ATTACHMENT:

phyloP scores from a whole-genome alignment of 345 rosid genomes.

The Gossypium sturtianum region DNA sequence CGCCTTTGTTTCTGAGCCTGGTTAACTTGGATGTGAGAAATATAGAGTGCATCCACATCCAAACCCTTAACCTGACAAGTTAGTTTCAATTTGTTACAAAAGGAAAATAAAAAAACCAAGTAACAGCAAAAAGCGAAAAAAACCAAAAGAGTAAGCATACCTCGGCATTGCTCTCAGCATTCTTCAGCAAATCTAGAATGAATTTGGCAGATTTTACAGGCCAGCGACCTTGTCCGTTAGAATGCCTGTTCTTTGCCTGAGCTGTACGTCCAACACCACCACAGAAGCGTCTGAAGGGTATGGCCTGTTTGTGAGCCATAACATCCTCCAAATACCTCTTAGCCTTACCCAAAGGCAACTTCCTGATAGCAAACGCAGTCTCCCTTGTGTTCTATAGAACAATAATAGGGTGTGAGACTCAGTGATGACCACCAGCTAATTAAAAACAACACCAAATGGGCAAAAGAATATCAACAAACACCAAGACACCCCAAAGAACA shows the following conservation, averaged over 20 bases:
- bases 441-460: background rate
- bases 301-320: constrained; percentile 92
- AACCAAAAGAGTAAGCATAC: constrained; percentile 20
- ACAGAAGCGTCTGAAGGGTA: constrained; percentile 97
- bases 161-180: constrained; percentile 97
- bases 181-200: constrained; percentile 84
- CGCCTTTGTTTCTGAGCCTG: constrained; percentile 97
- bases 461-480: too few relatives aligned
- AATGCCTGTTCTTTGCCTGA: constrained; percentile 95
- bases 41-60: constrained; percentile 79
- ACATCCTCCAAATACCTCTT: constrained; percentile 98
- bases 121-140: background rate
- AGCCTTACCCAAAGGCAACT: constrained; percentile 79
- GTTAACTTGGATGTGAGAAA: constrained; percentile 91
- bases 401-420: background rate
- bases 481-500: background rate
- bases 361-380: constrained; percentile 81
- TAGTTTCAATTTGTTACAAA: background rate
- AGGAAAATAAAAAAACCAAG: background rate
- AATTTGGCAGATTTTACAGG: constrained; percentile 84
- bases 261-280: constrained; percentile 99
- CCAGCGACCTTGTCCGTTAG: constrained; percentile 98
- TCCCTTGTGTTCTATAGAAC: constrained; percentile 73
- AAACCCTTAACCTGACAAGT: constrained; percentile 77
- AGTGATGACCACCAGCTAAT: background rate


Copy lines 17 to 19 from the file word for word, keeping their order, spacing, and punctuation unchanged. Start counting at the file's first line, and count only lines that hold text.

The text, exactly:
- bases 401-420: background rate
- bases 481-500: background rate
- bases 361-380: constrained; percentile 81